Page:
**I have no experience with this browser, if you have tried it please let me know how to use it and I will update the post.

All other browsers
**Drag the 繁 and 簡 characters into your bookmarklets (tabs), then click on either one when on a webpage to convert it.

SPECIAL NOTE: As with all automatic converters, New Tong Wen Tang is not without fault. With characters that have multiple conversions, such as 斗 in SC, is both 斗 and 鬥 in TC, I believe it either uses the most common version or it has specific vocabulary in its database.

Either way you should learn these characters by heart, as you will encounter this problem all over the Internet. You can find a very complete list of these characters, here, 簡繁一對多.

More examples of 被

rypervenche Posted in 雜項

Here are 2 more examples of 被 that I have found in my daily studying.

海綿寶寶(Spongebob Squarepants)

(Click to enlarge)


“The wire has been cut, how annoying.”(lit. very annoying)


(Click to enlarge)


在…後 → behind …
他身 → his body
也就是 → is also
鹿群 → deer herd
之前 → before
待 → to stay (first tone)
地方 → place
一大圈 → a large ring, a large circle
樹和草 → trees and grass
都 → all
燒焦 → to burn, to scorch
許多 → many, a lot of
松樹 → pine tree
光禿禿 → bald, naked
立著 → standing (站立著, but when object has no feet, you use 立著)
在…外面 → outside of …
焦黑 → burned black
圈子 → circle, ring
壓平 → to flatten

So literally this gives us, “Behind his body, is also previous deer herd staying place, a large circle of trees and grass all been burned, many pine trees nakedly standing, grass that is outside of burned black circle all been flattened.”

In normal English we have…

Behind him, where the deer herd had just been, a large circle of trees and grass had been burned. Many pine trees stood bald and outside of the blackened circle the grass had been flattened.

There you go, as requested a longer sentence from Eragon, as well as 3 real-life examples of 被. I hope you have enjoyed this post.^^

Fun ways to learn

rypervenche Posted in 雜項

I know a lot of you out there think, “If I’m not learning from a textbook, or studying with flashcards, then I’m not learning.” Well I’ve got news for you, you don’t HAVE to learn that way!

You are not learning a foreign language to be able to take a test well, you are learning it to be able to communicate with others. Have fun with it! Don’t just sit there mindlessly memorizing vocabulary, taking tests, and killing yourself when you forget something. Go out and do something IN the language. You’ll be surprised, you can learn a lot from doing that.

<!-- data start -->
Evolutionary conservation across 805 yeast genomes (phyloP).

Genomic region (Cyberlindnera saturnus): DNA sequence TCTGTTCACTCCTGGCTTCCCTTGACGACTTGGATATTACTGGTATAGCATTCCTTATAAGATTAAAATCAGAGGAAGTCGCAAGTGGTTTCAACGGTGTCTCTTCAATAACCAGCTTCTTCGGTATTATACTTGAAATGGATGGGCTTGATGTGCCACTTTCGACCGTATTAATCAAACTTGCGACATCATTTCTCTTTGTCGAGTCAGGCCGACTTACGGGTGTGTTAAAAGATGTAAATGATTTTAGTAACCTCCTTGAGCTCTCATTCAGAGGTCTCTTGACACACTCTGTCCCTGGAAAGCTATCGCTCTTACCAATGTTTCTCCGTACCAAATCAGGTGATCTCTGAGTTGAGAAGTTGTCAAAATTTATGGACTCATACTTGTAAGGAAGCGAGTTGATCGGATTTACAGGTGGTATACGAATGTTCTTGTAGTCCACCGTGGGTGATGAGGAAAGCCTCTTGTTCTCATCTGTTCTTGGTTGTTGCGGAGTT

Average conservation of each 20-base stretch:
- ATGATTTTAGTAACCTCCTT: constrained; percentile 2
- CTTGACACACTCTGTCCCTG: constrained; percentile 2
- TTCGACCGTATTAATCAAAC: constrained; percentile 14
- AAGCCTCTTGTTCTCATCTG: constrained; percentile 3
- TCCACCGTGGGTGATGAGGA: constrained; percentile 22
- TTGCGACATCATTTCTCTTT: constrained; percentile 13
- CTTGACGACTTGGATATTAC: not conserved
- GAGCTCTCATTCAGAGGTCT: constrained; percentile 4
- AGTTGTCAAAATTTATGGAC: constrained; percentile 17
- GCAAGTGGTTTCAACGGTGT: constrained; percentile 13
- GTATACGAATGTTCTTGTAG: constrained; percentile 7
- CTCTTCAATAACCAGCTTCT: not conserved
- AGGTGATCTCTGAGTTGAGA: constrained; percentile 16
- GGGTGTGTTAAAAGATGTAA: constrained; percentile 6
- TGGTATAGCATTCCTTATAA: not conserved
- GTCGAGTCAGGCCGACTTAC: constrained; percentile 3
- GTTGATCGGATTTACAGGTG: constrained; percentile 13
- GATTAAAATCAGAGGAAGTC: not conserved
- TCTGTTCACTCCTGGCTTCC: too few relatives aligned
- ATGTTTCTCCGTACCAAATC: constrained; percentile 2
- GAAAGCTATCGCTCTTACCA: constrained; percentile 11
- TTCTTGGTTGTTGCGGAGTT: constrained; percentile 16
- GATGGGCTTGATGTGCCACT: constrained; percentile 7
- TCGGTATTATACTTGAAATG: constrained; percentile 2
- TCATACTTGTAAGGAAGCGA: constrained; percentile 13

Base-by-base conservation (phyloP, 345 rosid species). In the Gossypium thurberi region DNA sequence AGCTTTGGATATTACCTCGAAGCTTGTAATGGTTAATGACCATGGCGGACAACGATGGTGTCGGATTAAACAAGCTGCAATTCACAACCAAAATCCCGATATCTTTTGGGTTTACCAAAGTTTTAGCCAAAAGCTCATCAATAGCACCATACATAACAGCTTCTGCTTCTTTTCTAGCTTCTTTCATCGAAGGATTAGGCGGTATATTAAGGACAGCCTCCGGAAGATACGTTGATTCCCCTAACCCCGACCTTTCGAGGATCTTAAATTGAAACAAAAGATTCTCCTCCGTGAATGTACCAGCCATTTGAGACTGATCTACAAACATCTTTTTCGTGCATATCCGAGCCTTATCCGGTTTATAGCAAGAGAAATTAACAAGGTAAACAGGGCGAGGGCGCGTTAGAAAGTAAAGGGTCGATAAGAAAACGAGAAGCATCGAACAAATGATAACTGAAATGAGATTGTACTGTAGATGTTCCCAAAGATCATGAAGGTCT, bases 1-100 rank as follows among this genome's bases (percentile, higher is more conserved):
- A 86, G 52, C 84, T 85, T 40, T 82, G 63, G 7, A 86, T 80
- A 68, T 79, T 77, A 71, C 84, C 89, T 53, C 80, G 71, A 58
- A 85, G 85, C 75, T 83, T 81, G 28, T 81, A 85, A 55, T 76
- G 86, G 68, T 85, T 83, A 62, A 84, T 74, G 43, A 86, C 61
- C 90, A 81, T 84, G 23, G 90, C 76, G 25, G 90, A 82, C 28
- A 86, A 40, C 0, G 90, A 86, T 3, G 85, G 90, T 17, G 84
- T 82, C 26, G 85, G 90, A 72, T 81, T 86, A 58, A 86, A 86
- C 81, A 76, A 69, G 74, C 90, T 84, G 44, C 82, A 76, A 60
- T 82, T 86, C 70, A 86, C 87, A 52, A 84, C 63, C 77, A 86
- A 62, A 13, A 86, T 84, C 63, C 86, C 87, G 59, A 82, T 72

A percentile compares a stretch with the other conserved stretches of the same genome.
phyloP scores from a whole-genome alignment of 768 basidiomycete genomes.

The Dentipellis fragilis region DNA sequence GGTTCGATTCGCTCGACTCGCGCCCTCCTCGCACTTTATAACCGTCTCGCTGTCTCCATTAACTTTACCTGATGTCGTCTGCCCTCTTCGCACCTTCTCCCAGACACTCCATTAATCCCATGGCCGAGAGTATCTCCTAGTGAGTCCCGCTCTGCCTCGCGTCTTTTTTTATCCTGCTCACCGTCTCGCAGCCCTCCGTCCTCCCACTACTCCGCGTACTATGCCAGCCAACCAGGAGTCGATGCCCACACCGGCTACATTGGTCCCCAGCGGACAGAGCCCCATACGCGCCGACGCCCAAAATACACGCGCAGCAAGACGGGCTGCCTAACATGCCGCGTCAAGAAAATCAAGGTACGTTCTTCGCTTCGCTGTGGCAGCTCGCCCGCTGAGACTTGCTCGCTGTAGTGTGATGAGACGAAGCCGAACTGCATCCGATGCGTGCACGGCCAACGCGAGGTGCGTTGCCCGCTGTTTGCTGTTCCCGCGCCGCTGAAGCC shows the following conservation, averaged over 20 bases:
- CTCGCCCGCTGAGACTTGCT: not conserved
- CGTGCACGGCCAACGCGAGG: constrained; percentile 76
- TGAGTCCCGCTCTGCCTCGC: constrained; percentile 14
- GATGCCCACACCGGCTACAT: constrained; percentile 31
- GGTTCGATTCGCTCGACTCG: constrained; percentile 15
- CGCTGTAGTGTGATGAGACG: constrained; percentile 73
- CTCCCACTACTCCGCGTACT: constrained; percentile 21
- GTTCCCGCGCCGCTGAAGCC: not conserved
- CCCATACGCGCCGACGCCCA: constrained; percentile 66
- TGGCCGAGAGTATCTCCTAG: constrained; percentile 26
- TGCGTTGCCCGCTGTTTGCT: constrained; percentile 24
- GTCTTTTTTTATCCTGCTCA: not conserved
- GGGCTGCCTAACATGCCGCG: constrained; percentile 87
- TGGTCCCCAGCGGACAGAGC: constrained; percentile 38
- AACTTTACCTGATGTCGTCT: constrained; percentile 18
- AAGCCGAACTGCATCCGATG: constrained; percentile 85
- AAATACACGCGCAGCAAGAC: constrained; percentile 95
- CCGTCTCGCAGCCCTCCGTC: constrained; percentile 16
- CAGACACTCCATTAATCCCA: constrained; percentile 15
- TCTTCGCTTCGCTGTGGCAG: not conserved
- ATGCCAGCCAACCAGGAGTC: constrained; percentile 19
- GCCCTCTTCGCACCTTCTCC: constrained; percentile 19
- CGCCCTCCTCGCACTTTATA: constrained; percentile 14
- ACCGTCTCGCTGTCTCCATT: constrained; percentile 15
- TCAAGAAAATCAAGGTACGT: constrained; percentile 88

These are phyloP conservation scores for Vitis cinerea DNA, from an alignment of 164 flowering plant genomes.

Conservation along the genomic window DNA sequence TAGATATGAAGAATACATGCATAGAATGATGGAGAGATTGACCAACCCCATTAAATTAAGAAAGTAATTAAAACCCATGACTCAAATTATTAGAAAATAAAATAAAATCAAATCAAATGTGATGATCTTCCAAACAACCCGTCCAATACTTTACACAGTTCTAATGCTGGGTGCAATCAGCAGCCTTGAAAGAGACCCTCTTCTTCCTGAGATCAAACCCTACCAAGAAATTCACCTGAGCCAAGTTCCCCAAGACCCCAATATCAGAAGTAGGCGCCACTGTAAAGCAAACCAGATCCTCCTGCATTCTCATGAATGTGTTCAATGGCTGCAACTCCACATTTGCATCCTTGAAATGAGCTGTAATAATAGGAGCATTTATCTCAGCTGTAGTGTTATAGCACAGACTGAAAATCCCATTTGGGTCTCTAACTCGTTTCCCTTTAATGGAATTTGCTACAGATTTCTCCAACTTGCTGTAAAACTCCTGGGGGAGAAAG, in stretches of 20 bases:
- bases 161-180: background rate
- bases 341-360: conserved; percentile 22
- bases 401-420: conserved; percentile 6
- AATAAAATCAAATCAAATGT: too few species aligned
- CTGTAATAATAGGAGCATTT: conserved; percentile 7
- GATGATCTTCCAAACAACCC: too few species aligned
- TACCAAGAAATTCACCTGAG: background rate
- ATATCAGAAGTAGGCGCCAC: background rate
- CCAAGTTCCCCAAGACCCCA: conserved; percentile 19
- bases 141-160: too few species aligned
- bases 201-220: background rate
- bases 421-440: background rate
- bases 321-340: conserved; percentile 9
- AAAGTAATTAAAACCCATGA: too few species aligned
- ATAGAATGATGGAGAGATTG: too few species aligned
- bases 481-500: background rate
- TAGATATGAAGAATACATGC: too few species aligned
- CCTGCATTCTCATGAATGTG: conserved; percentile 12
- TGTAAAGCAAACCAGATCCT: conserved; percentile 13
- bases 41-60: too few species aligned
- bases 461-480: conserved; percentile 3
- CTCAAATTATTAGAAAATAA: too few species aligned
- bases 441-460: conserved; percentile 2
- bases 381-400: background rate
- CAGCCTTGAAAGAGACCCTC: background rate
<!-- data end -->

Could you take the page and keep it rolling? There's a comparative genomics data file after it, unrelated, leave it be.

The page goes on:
Click to enlarge

I learned 2 new 成語 today from 海綿寶寶.

I’ve already beaten this game, but playing video games is a great way to learn.

Click to enlarge

I don’t often play MMOs, but you can learn a LOT of characters from them. What’s more, you can speak with native speakers in a fun environment.

Click to enlarge

Put your Facebook in Chinese. With the help of a Chinese Reader, you can learn a lot of very useful vocabulary, as well as sentence structures. But why stop there? Put your Skype in Chinese, put your MSN in Chinese. Put your entire computer in Chinese!! If you’re on Mac or Linux, it’s very easy to do 🙂 If you’re on Windows, you can make it happen with a little money or a bit of unlawful activity.

Do everything that you love to do normally, but in Chinese. If you’re learning another language, do it in that language then. This is a great method of learning for any language!

Passive voice with 被

rypervenche Posted in 雜項

There are a few ways to make the passive voice in Mandarin. We are going to focus on the most common way, by using 被.

I thought I would try something new in this post. Instead of writing my little lesson for 被 here, I decided to make a PDF explaining it. I made a simplified and traditional version, so choose whichever you like.

After clicking on the link click on the “Download” button on the top-right of the window. You cannot use Chinese Readers on the preview, you actually have to download the PDF.

Traditional Chinese

Simplified Chinese

I did not include any pronunciations because I expect all of you to be using some sort of dictionary or Chinese Reader. If you are not currently using one, get one HERE!

※ A little side note, the conjugated forms of the verb “to be” in the PDF should actually be considered part of the verb, but I chose to make them blue to help beginners get the concept of creating and understanding the passive voice.